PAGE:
Takuaches & Trokiando Trucks: Meaning & Why Are They Trending?

What do takuaches and trokiando trucks have in common? Both are trending for a reason! Here's why these terms are becoming more popular every day.

Trokiando Truck


It’s hard to keep up with the latest trends, as viral videos and fads change often. However, you might have heard of the Takuaches and Trokiandos trucks, which don’t seem to be fading anytime soon. So, what are these trending trucks?

Trokiando trends come from the Mexican-American population, originally starting on the West Coast but moving to Texas. Takuache is Spanish for opossum, but it’s slang for the modern cowboy. Now, these trends relate to Mexican cowboys driving trucks with attire focused on Mexican heritage.

In this guide, we cover what these terms mean and show you where to find more information. There’s even a section sharing the meanings of the top words, so you can start to fit in. We also cover some answers to questions we know you’ve been asking.

What Does Takuache Mean? 

The literal translation of Takuache is an opossum in Spanish. However, that’s not what the term is used for when it comes to pickup trucks. This slang terminology is used to describe a Mexican-American man that drives a big pickup and wears Mexican clothing. It’s usually a younger man and he will wear Mexican boots, pants and belts. 

If you were to discuss the female version of these people, it would be takuaches or takuachitas. Women will wear bootcut jeans, along with gold chains and fitting hats. Many of these Mexican women will also understand baile dancing and wear square-toe shoes and boots or sometimes a pair of Jordans. 

Beyond this, there are also people known as Edgars. These takuaches have their hair trimmed in a conventional bowl shape. Among their friends, this haircut is known as a “Cuh Cut.” The word “Cuh” is known as a cousin, but takauches use it interchangeably for their close friends. 

Members of this culture tend to be millennials or young adults. They are insanely proud of their Spanglish ability, meaning that they can speak a mixture of Spanish and English. They also have a lot of pride in their trucks.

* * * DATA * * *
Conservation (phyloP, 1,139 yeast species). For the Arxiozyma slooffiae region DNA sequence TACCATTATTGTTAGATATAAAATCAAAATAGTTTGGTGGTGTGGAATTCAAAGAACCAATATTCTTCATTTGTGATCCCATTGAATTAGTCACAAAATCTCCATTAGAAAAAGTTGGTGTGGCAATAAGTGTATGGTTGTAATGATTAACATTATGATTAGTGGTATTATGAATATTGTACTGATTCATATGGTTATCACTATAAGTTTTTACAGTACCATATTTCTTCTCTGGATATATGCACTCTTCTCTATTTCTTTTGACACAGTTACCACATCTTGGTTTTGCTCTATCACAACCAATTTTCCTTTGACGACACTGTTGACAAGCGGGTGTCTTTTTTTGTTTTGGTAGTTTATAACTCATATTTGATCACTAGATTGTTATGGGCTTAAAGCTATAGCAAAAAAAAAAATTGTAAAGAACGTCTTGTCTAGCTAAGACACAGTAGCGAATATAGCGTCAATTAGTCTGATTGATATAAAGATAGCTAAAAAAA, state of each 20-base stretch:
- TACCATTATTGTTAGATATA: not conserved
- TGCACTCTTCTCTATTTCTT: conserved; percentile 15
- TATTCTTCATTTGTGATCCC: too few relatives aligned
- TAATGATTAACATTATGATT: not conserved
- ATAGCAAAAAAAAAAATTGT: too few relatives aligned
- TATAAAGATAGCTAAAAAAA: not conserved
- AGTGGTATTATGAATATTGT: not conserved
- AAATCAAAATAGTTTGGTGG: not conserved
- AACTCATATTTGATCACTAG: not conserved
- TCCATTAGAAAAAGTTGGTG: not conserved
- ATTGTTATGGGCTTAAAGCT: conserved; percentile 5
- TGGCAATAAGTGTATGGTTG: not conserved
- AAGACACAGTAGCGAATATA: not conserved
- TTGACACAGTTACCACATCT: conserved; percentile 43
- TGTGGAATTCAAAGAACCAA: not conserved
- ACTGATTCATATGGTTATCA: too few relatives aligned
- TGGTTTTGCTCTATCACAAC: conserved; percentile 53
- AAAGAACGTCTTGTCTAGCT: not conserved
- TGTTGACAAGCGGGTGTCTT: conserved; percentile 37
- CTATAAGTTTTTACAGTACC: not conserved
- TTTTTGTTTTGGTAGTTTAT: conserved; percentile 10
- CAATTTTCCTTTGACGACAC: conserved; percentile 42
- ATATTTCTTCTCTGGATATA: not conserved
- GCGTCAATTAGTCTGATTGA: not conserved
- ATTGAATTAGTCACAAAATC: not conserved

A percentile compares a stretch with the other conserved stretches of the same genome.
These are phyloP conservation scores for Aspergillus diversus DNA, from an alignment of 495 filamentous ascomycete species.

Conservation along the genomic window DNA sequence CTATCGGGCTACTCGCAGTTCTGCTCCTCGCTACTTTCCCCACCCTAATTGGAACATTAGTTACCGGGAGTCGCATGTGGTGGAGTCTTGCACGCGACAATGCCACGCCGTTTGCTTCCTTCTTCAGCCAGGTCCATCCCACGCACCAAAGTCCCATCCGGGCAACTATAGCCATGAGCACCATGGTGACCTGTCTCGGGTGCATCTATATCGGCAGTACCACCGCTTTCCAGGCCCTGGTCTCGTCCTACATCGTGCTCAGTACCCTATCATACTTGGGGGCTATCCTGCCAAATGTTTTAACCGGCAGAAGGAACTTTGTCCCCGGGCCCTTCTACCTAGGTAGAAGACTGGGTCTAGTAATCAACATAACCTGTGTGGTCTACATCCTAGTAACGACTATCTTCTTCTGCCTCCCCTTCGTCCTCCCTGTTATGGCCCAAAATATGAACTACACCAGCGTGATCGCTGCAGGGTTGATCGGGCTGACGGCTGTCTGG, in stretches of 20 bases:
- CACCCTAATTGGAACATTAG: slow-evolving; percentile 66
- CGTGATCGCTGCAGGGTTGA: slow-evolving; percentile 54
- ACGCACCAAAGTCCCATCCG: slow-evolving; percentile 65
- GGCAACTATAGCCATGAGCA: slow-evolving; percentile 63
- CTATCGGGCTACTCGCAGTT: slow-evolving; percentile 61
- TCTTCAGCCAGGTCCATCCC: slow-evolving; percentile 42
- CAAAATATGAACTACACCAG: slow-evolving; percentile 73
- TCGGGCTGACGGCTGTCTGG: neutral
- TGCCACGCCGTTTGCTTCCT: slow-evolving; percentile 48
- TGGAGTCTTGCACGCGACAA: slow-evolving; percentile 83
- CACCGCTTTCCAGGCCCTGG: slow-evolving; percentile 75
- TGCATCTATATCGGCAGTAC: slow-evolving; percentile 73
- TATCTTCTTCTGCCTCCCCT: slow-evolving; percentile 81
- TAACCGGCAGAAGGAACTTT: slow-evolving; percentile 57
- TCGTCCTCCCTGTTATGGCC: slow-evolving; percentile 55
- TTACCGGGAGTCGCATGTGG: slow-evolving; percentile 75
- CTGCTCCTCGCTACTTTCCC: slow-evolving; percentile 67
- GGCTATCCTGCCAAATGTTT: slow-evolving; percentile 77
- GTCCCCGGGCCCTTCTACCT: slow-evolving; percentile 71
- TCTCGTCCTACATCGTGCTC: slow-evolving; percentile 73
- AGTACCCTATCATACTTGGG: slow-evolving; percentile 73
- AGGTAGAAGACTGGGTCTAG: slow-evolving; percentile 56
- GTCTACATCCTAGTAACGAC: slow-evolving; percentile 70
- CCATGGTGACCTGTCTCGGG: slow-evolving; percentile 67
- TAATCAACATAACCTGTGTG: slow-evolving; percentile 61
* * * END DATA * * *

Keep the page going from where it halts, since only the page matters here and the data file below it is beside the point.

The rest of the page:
Takuaches like dropped and lifted trucks. These are known as mamalonas. With a traditional lowrider, gatherings would occur, but that’s not how takuaches play. Instead, these trucks are taken to what’s known as the donut pit to show off its burnout potential.

There are plenty of trucks meeting around Texas while people chant “Si Quema!” or “It Burns!” When a successful burnout has occurred, this is what the participants yell. Whether you attend these meets in person or you watch them online, the excitement is real and infectious. 

What is a Trokiando Truck? 

The original trokiando trend occurred on the West Coast with the Mexican-American population. Now, it’s infiltrated the heart of Texas, taking over all of the lowrider clubs. This subculture is quickly moving out of Texas to the rest of the country and the trend takes off.

Trokiando trucks are heavily modified. The chassis nearly drags along the ground, the trucks are so low. These trucks aren’t necessarily designed to be everyday drivers but are better geared to the local club event. With the aesthetic appeal that’s unique to the culture, it’s not hard to tell the trucks apart from the rest. Trokiando trucks can also be referred to as lifted trucks in some cases, as the culture is evolving.

On the other end of the spectrum, some drivers prefer to lift the truck. With hydraulic lift kits, the truck takes on a whole new appearance.

How long has this culture existed? It’s hard to trace all of its roots since it’s now entering a new generation. Young takuaches are changing how it all looks and what the performance looks like. With the addition of Spanglish and online content, there’s so much to love. 

What is the Trokiando Trend? 

It’s not enough that the trokiando trucks and their unique aesthetic appeal have taken over the internet. The rise of this spectacular scene has so many more layers to unfold. Corrido music also plays a huge role in the popularity.

What is corrido music and what does it have to do with trucks? Corrido music is a contemporary-type ballad. Therefore, it weaves an emotional story along with some fun and a unique musical accompaniment. You can find some corridos mentioning trokiando or cuhs in the titles and among the lyrics, thereby promoting even more of the culture. 

Where Can You Find Takuache and Trokiando Truck Content?

Trokiando

Online platforms are overflowing with content related to takuache and trokiando trucks. Above all, TikTok seems to have the most viewership on this content. When searching #takuachetrucks on the platform, you find a huge list of creators willing to share videos with you. 

Along with these truck videos, you can also find your fill of corrido music as it grows in popularity. The trokiando culture has helped to promote this music, which is why trucks and music are heavily promoted together. 

Aside from TikTok, you may also be interested in looking the special playlists created on Spotify. Many of the takuache TikTok creators have jumped over to Spotify to share the music. It’s great to listen to this music as you prepare to visit a local meeting. You can also use it to inspire your day when things other than trucking have to consume your time.